The same ends up applying to the way Kurosawa portrays the action scenes in the film. Gone are the epic struggles and slow-motion deaths of Seven Samurai where, even if meant in a somewhat ironic fashion, the deaths of the people who fall at the samurai’s hands are immortalized. Instead Kurosawa takes the fight scenes exactly for what they are – a brief struggle where people die, victory is wearily celebrated, and extremities are lost to the sands of oblivion. The sword fights are treated like elegant gunshots despite the rough choreography of the fights.Along those lines is how another one of my favorite recurring jokes is how much this film seems to have a vendetta against grasping things literally and figuratively. Sanjuro cuts off someone’s hand early on, right after a dog comes running by with a severed arm, and Sanjuro’s climactic showdown begins with eliminating Unosuke’s (Tatsuya Nakadai) gun-arm. The bureaucracy is useless, neither cowardly gang can get a hold of the town without killing the other, and the coffin-maker is successful because of a trade whose demand is always needed but whose output he can’t control. No one has control of the narrative, and it takes a bored stranger who randomly happens by to finally twist an ending out of everyone’s story.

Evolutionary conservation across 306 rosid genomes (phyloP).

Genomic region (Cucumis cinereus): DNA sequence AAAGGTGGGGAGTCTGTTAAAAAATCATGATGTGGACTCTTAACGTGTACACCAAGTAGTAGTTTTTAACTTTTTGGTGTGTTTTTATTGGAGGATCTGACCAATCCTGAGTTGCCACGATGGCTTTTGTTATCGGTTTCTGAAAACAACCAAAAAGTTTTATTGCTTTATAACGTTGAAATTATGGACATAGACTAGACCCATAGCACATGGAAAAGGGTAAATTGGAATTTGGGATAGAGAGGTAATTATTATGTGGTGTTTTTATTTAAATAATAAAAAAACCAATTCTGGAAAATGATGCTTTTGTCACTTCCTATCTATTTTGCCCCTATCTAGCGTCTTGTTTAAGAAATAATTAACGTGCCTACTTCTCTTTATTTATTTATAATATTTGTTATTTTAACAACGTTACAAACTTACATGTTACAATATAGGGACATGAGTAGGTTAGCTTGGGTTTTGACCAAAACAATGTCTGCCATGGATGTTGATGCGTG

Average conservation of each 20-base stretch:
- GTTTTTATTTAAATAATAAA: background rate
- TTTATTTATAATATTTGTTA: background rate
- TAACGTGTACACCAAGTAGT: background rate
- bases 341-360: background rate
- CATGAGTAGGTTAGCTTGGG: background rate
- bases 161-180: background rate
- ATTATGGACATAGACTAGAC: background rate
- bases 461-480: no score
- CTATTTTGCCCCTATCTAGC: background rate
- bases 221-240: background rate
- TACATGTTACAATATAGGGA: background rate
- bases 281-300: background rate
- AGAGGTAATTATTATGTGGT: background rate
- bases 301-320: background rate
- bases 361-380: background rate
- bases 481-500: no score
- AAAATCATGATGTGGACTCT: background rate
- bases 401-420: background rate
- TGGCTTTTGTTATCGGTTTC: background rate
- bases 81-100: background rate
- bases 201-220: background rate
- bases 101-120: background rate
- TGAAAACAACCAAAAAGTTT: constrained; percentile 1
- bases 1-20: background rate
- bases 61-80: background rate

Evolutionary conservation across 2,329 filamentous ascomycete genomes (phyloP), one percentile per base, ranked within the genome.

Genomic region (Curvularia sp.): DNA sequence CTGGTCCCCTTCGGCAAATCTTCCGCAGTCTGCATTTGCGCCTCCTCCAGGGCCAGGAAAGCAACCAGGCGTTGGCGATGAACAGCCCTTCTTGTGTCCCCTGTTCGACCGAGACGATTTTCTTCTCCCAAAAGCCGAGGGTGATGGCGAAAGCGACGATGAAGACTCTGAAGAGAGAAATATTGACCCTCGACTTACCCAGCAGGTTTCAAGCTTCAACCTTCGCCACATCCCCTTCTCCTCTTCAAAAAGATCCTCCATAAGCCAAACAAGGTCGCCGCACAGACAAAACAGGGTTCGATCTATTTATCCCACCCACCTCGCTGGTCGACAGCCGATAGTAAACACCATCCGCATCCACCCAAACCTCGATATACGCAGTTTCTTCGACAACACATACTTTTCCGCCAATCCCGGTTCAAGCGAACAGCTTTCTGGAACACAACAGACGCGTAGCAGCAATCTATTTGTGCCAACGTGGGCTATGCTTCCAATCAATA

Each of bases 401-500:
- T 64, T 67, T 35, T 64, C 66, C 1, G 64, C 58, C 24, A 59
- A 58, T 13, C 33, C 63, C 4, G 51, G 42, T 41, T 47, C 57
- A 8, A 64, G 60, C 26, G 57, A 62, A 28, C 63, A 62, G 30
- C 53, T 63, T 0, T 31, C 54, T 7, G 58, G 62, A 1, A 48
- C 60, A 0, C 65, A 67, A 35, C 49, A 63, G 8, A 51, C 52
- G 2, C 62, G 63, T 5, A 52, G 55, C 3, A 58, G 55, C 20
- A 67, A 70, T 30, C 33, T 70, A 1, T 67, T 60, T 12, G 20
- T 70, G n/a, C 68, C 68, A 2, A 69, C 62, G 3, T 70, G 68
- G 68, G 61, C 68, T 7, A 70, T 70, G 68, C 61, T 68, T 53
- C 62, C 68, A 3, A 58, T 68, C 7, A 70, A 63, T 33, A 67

I can’t say it enough, this film is dripping with darkness and Kurosawa is luxuriating in every single crevice. Even Sanjuro’s moment of potential humanism, when he saves the farmer and his wife, is tempered by his desire to see everyone burn. Then, at the end of the film, there is barely anyone left to celebrate his victory and off he goes to find another poor village to accidentally burn to the ground.